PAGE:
Derrick Pendergrass sees the world through a small window. The shades are drawn on the left side, the panes foggy and blurred on the right.
When you’re visually impaired, sounds are magnified. What can’t be seen can be heard. And appreciated. And even cherished.
“Who doesn’t love the sound of little feet running up and down the hall?’’ Derrick asked.
Those footsteps belong to his 5-year-old son, Corbin, who brings the blessed assurance that every day is Father’s Day.
Kindergarten graduation. Giggles at the bowling alley. Summer trips to get ice cream. Wide-eyed explanations from the back seat of the car. Another visit from the tooth fairy this past week.
When he was a baby, the first words out of Corbin’s mouth were “Dada.’’
For Derrick, the joys of fatherhood must keep pace with the daily challenges. He has no vision in his left eye and limited sight in his right eye after he was born two months premature and spent his first eight weeks in an incubator.
He is a licensed marriage and family therapist with Crossroads Christian Counseling Center in Macon. He serves as a part-time chaplain at the Medical Center, Navicent Health. On Sunday mornings, you often can find him playing guitar and singing in the praise band at Forest Hills United Methodist Church.
He married well, too. Hope McMichael Pendergrass was valedictorian of her senior class at Putnam County High School, graduated from Wesleyan College and has been a CPA with Mauldin & Jenkins for the past 15 years.
She also is the answer to a local trivia question. She was the first baby delivered by a physician staff member from Mercer University’s new medical school on Saturday, Nov. 8, 1980. That’s a sacred date for Georgia football fans — the day of the famous touchdown pass from Buck Belue to Lindsay Scott beat Florida and propelled the Bulldogs to a national championship.
Her birthday was pretty special 23 years later in 2003, when Derrick asked her to marry him. (He was predestined to be a Dogs fan, too, since he grew up in Athens.)
They met through a mutual friend in Macon, and folks would later chuckle and wonder if it truly was a “blind date.’’ Hope immediately was drawn to his sweet spirit and positive attitude. The glass was always half full, even if he couldn’t fully see it.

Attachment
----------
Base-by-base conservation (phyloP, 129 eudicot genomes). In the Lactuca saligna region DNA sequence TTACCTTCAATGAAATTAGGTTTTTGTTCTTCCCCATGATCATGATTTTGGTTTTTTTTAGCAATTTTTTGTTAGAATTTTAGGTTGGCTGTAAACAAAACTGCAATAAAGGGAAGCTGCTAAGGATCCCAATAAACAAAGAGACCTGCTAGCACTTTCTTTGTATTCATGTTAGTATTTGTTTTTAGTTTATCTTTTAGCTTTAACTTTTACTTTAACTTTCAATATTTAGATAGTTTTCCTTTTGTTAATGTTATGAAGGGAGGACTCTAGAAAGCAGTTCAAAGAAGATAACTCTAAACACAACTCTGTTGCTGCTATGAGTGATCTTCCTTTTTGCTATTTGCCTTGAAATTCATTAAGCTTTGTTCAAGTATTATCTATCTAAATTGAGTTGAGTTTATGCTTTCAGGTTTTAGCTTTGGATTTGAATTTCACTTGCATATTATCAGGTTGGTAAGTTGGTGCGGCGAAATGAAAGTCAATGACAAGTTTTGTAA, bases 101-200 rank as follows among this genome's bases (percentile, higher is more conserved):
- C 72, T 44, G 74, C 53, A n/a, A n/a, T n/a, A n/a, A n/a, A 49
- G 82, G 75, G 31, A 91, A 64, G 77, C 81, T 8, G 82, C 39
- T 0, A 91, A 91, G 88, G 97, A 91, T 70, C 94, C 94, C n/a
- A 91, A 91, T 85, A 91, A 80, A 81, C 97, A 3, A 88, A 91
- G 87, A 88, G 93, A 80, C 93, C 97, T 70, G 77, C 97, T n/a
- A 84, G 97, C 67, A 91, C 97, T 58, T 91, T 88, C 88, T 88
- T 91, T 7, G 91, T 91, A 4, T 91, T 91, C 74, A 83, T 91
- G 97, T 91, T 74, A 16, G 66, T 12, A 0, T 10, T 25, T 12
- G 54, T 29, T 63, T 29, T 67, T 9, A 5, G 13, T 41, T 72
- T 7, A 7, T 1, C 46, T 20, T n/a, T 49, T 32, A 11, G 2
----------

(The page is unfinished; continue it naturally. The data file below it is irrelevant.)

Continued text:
“He is focused on moving forward instead of wallowing in the way things are,’’ she said. “It would be easy for him, of all people, to talk about what he can’t do or wasn’t going to do instead of what he can.’’
She had no doubts he was going to be a fantastic father.
“People asked me when I was pregnant if I had any concerns about having a child with someone who was visually impaired,’’ she said. “I didn’t have it all figured out, but I had zero concerns. I knew it was going to be OK."
Corbin is a rising first-grader at Rosa Taylor Elementary School and is attending the “Kid’s College” at Wesleyan this summer.
He will turn 6 in August, and his arrival in the world in 2012 was a sharp contrast to his father.
Derrick and his twin sister, Leslie, were born nine weeks premature in 1978. Derrick weighed 2.5 pounds and was kept in the neonatal unit at Eugene Talmadge Memorial Hospital in Augusta.
Corbin was a week late and had a birth weight of 10 pounds, 1 ounce. He was delivered by Caesarean section, and his father spent part of the time picking himself up off the floor.
“They let me go into the (delivery) room with my cane, and they handed him to me,’’ Derrick said. “His head was hanging off here, and his feet over here, and I said, ‘You’re going to have to take him now. I’m about to pass out.’ I held on to my cane and slid down to my knees. It was the reality of the moment. Before, she was just pregnant. I don’t think it hit home until then.’’
Fatherhood was terrifying. It was exhausting.
“I remember holding him in a chair because he couldn’t sleep,’’ he said. “He was crying, and I was crying because it was 4 in the morning.’’
Those early months of new parenthood were an emotional tsunami.
“It was the reality of taking on the responsibility to raise and nurture a child and it not all be about myself,’’ he said. “That meant something to me. My dad wasn’t around a lot when I was growing up. He taught me some valuable lessons, but he admits he wasn’t ready to be a dad.’’
Corbin shares his daddy’s love of music. He has been taught the importance of good manners and being prayerful and helpful, like holding the door for people and carrying in the groceries from the car.
“I don’t know how much he understands about my vision,’’ Derrick said. “I think he does a little. Sometimes it can be a challenge in a restaurant. But, rather than hold onto her, I hold on to him and say, ‘Let’s go!’ ’’
Said Hope: “We call him our ‘Seeing Eye Corbin.’’’
Although Derrick cannot drive and often works long hours, he finds time for his son. After all, you never “have’’ time. You make time. It’s called the spirit of presence.
The family plans to attend a Macon Bacon baseball game in the near future.
“Derrick won’t be able to see the game,’’ Hope said. “But he’ll be there.’’
Ed Grisamore teaches journalism at Stratford Academy and is the author of nine books. His column appears on Sundays in The Telegraph.